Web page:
Article copied from local Camden area newspaper on July 5, 2000.Back
Bill Giegold doesn't take his freedom lightly. The 80-year-old Camden man (formerly of North Machester, In), a decorated war World War II Veteran, still vividly remembers fighting for that freedom in the battlefields far from home nearly 60 years ago. He can recall the invasion of Normandy with the precision of a seasoned story teller. He remembers the sounds of swooshing bullets as German soldiers drove back allies at Saint Catherine's Hill. He joined other soldiers in capturing "A Bridge Too Far."
Bill holding the wodden case he buit to house the medals he earned.
And he felt the sting of a German bullet at the Battle of the Bulge. "I've fought on every battle front in Europe," he said. Giegold, a national treasure and virtual window into our past, has earned accolades that few others have attained. A paratrooper in the 82nd Airborne Division, 508th Parachute Infantry Regiment, Giegold has earned a Bronze Star for every major European battle in World War II. He was also decorated with the Purple Heart, Occupation of Europe, Good Conduct (although he says it took him two years to earn that one), and Bronze Spearhead medals from the United States and received distinguished awards of honor from France, Belgium and Holland. Those emblems are now secured in a glass and wooden case, displayed on a wall in his home at the Camden-Jackson Housing Complex. Their grandeur is hauntingly overshadowed by two tattered and torn patches-one a U.S. Flag, the other from the 508th, they serve as a testament to the harshness of war.
This is the flag Bill wore on his uniform during his time in Holland and Germany, after Normandy.
Giegold was just a 22-year-old North Manchester, IN poultry farmer when he said good-bye to wife and young daughter, Teena, and answered the call of his country. Giegold left the safety of his homeland on Christmas Day 1943. He had volunteered for the paratroopers because of the extra $50 per month that he could send home to his family. "I didn't even know what a paratrooper was," Giegold said. "My grandson, who is interested in all this, told me that no one expected the paratroopers to succeed, but they did." Giegold said. His wife Alberta recalls sending her husband off to battle. "I always believed he would come back," she said. War wasn't glamorous. Giegold stayed in the crudest of barracks, ate his dinner out of trash cans and fought for his country while suffering the pain of battle wounds. As if it were yesterday, Giegold remembers the cloudy June night that he and 170 paratroopers plummeted from bombers as German infantrymen shot from below. His own plane, riveted by bullets, was spiraling downwards as he jumped. The men landed on French soil some six hours before the official invasion of Normandy began. There was rifle fire, planes falling from the sky. "You've never heard so much ammo in your life," he said. "My heart was pounding so hard I thought people could hear it. Narrowly missing a tree in the orchard in which he landed, Giegold freed himself from his tangled parachute. Hiding in hedge rows from German soldiers patrolling the area, he soon came across a soldier who was merely a kid. His name was Oburn. The two silently crept through the darkness until they came across a farm along a cobblestone lane. Befriended by a compassionate French farmer, the two rested and enjoyed a cognac before running into a few other comrades. It wasn't long until the new alliance destroyed a major power supple before going on their way. Oburn and Giegold trekked towards the ocean hoping to connect with others from their regiment and receive orders. Standing at a crossroads, Oburn went one direction; Giegold the other. They planned to rendezvous in ten short minutes. Upon returning to their meeting place, Giegold waited for his new friend until he heard German voices and saw shadows coming from the path Oburn had taken. He never saw the boy again. Later, Giegold rejoined fellow soldiers, destroying a bus filled with Germans and setting up a command post. "We just shot everything we could," he said. By day's end only 29 of the original 508th were alive.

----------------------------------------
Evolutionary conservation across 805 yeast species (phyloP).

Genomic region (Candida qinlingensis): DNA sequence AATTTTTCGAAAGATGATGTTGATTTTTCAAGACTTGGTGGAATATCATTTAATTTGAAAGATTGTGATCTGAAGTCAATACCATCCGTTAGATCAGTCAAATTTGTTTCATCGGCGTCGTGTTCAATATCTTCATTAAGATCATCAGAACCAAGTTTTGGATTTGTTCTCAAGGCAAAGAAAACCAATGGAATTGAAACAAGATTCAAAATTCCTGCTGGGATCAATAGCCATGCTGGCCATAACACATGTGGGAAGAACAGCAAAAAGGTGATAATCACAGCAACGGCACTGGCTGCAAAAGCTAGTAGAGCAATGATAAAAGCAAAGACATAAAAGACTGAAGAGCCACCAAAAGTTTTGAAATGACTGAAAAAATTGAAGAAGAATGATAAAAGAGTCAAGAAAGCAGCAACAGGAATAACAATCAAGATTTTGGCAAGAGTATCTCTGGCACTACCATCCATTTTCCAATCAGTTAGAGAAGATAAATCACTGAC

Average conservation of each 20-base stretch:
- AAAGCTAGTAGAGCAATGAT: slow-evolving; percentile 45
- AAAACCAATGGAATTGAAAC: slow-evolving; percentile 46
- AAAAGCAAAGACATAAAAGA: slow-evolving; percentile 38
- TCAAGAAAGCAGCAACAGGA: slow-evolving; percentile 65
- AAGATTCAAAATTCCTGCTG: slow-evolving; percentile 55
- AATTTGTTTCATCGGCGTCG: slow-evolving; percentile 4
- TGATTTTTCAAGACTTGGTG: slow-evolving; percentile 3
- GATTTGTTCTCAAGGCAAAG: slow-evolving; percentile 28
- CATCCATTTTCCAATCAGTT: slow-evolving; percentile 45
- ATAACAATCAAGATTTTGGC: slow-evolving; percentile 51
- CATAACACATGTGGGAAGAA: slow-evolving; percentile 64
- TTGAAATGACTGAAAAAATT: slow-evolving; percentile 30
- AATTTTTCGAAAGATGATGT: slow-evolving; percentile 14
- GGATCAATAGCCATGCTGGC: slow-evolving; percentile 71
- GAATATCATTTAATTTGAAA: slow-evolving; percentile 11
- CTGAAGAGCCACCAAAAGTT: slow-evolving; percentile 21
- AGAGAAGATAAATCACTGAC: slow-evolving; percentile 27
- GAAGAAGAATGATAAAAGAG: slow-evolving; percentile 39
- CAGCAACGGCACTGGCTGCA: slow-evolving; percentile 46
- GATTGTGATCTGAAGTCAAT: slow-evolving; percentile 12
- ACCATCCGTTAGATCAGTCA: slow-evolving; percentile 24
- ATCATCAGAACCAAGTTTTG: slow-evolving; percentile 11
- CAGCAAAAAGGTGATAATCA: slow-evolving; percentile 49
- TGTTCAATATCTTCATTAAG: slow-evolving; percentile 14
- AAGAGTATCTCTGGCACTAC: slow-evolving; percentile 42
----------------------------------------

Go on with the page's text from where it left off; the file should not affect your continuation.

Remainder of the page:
This is the flag Bill wore on his uniform during the Normandy Invasion.
"That was the first day. That's what they call the longest day and that was my longest day." Giegold fought alongside his comrades for 33 days with little food and supplies. Giegold said he saw the true devastation and tragedy of war at St. Catherine's Hill as unprepared and outnumbered allied soldiers were attacked by Germans with tanks and antiaircraft machinery. Although injured, Giegold made it back to the beach where he was transported to England for a short rest. By September 18, 1944 he was fighting in the invasion of Holland. And on December 15, he rode through the night crossing Belgium to fight in the Battle of the Bulge. Wounded during that battle in January, he stayed in a hospital on the battle field's front line. By the time Victory over Europe Day had arrived on June 6, 1945, only 9 paratroopers of the 508th remained. Giegold remembers stepping forward for recognition shortly after the fall or Nuremburg. Seventeen years ago, Giegold returned to Europe at the request of the citizens of Holland. The country chose to honor the men of the 508th with the dedication of a monument. "They fed us and housed us," Giegold said. "They were very appreciative of their freedom." Both Giegold and his wife fear that efforts of soldiers in World War II have been forgotten.
NOTE: The severe wear and tear on the two flag patches should give you a good idea of the hardship of the events that took place.